The focus on statelessness continued into 2019 where a case study on the Maragoli, a minority community in Uganda, shed light on how communities end up being barred from accessing important human rights because they are failed by inadequate policies. The story was part of a the project Empowering Stateless Communities in East Africa, led by IRRI within a coalition of East African civil society organisations supported by Voice.Global. It gives a timeline of the Maragoli community’s struggles since they were excluded from the list of Ugandan communities in the Constitution, and effectively rendered stateless. In 2019, IRRI, RADDHO, and CICA conducted research on populations at risk of statelessness in Guinea Conakry and Burkina Faso. This research is in line with the Banjul Plan of Action, particularly its objective 2.1 on research, analysis and dissemination of data on statelessness. Based on this lack of reliable and informed data on statelessness, these organisations in partnership with OSIWA and AfRO, initiated this research to understand the phenomenon of statelessness, identify the populations at risk of statelessness in Guinea and Burkina Faso, the main difficulties and obstacles they face, and the strategies that need to be implemented to address these difficulties and accelerate the eradication of statelessness.
In fulfilling our commitments during the ICGLR Ministerial meeting, IRRI established new and stronger links with stakeholders in Uganda, broadening the constituency of actors who are aware of statelessness issues, e.g. Voice grantees at the Linking and Learning Workshop in July 2019 in Mukono who subsequently established a joint platform for solidarity and sharing of information. In the two years, IRRI also worked closely with Minority Rights Group, Uganda who also focus on statelessness and who are founding members of the Indigenous Minorities Coalition of Uganda. In October 2019, IRRI participated in a meeting of the Africa-wide Coalition on the Right to a Nationality, where it was agreed to establish sub-regional platforms, on diversifying the coalition’s funding and broadening the scope of themes and actors in the statelessness/nationality rights campaigns e.g. including risks in relation to sexual orientation and gender identity. In October 2019, IRRI, as a member of the Right to Nationality Coalition, participated to the side event on the Right to Nationality in Africa at the session of the African Commission on Human and Peoples in Banjul. It was an opportunity to present the activities that have been carried out by the Coalition on the Right to Nationality in Africa which is a coalition of African NGOs which works, individually and collectively, to promote the right of all peoples of the continent to a nationality. Over the past few years, the coalition has carried out many advocacy and awareness activities in the different sub-regions of the African continent.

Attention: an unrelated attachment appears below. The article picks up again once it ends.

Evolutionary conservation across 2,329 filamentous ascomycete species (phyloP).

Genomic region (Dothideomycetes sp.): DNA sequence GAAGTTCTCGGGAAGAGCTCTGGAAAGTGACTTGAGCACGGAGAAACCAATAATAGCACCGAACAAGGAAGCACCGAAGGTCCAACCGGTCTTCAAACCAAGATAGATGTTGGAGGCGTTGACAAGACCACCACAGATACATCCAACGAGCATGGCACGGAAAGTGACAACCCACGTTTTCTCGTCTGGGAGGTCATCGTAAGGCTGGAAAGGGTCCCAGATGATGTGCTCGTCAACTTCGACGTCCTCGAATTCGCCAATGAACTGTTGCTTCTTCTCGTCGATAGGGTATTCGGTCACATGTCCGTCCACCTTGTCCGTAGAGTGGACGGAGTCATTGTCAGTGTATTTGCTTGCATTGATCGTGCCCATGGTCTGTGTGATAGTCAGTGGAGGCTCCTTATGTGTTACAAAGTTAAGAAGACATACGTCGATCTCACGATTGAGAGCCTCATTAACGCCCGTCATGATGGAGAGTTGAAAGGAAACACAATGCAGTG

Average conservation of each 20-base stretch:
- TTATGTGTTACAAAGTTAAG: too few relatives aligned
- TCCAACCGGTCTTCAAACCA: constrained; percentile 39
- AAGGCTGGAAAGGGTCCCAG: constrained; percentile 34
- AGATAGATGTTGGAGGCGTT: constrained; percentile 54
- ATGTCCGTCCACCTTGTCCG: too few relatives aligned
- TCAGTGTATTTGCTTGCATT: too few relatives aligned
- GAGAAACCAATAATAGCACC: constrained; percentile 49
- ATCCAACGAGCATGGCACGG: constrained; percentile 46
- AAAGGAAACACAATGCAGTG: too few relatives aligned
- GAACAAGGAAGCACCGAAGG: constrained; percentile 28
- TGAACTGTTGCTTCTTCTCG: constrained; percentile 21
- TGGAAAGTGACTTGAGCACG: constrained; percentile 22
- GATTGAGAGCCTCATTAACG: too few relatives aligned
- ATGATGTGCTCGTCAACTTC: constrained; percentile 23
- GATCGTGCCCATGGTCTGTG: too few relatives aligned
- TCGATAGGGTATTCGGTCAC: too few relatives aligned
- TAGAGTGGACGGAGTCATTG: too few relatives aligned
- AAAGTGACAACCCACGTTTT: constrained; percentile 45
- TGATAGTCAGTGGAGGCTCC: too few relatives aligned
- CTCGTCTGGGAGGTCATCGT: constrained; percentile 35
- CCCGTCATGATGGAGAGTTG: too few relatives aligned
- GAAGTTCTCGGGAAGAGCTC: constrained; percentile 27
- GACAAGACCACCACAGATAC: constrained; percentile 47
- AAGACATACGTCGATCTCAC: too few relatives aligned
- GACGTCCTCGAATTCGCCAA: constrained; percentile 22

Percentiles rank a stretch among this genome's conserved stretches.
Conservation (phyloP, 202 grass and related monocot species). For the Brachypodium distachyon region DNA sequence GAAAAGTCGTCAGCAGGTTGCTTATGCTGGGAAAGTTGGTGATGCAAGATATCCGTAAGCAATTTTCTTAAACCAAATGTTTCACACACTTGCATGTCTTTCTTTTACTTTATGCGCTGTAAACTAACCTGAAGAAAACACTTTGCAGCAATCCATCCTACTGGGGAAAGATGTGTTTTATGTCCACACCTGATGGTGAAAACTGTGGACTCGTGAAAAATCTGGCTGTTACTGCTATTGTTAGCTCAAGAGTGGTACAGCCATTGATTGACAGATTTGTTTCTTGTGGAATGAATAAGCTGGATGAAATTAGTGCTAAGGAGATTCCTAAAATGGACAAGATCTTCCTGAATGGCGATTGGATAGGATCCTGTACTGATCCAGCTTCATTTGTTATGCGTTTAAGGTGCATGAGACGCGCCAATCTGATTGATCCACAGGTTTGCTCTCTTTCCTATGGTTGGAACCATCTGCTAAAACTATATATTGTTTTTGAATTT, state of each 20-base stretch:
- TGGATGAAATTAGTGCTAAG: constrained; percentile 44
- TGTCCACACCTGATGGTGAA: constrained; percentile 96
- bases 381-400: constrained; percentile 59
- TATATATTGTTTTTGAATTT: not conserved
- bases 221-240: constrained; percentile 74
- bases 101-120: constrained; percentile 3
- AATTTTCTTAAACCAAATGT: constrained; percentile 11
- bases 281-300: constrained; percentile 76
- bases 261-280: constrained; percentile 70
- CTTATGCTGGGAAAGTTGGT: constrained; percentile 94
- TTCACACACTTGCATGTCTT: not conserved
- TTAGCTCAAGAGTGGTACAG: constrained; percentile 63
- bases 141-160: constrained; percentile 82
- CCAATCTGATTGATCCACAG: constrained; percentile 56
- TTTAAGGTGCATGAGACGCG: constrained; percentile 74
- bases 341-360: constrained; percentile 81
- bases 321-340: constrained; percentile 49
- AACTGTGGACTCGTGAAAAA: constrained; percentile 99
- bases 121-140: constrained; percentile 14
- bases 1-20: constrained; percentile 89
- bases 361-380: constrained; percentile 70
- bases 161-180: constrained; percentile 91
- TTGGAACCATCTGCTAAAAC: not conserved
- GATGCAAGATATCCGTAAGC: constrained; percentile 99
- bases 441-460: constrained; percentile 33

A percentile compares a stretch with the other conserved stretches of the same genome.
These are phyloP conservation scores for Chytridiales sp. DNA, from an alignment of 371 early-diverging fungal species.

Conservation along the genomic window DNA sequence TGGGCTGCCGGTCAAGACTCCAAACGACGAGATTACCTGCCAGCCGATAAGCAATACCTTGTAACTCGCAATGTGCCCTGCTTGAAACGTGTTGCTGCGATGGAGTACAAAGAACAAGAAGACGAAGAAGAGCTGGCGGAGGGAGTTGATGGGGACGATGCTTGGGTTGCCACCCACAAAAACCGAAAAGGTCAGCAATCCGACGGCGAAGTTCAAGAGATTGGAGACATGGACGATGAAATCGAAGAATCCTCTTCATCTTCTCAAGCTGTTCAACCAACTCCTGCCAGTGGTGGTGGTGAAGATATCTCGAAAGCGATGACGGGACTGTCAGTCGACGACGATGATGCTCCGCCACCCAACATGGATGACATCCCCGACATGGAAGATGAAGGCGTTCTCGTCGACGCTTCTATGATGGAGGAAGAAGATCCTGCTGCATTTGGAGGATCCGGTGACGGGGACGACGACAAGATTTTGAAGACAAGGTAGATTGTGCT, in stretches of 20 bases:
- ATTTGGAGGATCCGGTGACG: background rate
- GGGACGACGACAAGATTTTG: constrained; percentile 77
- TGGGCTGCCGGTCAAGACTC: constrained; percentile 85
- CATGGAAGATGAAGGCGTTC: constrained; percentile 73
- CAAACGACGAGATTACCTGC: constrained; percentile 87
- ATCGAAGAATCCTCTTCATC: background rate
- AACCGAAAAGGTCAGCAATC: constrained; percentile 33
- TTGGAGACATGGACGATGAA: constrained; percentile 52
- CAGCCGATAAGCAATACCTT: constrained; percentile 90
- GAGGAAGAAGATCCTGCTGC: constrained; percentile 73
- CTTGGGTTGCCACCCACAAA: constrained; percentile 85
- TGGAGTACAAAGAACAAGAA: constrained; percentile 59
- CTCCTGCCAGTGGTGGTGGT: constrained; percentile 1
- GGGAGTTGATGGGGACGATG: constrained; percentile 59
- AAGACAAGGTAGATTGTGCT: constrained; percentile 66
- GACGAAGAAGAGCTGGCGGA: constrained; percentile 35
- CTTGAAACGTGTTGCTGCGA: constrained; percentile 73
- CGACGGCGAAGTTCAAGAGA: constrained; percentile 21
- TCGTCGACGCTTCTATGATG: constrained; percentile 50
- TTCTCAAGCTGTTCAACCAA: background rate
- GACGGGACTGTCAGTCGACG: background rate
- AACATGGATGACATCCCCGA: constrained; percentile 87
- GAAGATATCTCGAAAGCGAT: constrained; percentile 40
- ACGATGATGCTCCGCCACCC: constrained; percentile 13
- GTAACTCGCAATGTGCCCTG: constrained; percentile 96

Citizenship and Forced Migration in the Great Lakes Region (working paper series)
Since 2008, the International Refugee Rights Initiative, in partnership with the Social Science Research Council, have carried out a research and advocacy project to generate better understandings of the lived experience of unequal access to belonging and citizenship, and its relationship to displacement in the Great Lakes region. The project brings together social scientists, NGO advocates, lawyers and displaced communities to conduct a series of case studies and to suggest policy changes which will contribute to finding solutions to conflict. The focus of the work is on those aspects of policy over which there is greatest contestation: questions of multiple citizenships, local identities, border communities, and the impact of emerging regional forms of citizenship.
Working Paper #1, November 2008
Going Home or Staying Home? Ending Displacement for Burundian Refugees in Tanzania
Research was conducted in partnership with the Center for the Study of Forced Migration and the University of Dar es Salaam, Tanzania
Working Paper #2, November 2009
Two People Can’t Wear the Same Pair of Shoes: Citizenship, Land and the Return of Refugees to Burundi
Research conducted in partnership with Rema Ministries, Burundi
Working Paper #3, March 2010
Who Belongs Where? Conflict, Displacement, Land and Identity in North Kivu, Democratic Republic of Congo
Working Paper #4, June 2010
A Dangerous Impasse: Rwandan Refugees in Uganda
This paper was carried out in partnership with the Refugee Law Project, Faculty of Law, Makerere University, Uganda
Working Paper #5, November 2010
Hoping for Peace, Afraid of War: the Dilemmas of Repatriation and Belonging on the Borders of Uganda and South Sudan
This paper was published as United Nations High Commissioner for Refugee (UNHCR) Research Paper No, 196 at www.unhcr.org/4cf5018b1.pdf
Working Paper #6, July 2011
Shadows of Return: The Dilemma of Congolese Refugees in Rwanda
Working Paper #7, May 2012
Darfurians in South Sudan: Negotiating Belonging in Two Sudans
Research conducted in partnership with the Darfurian community in Kampala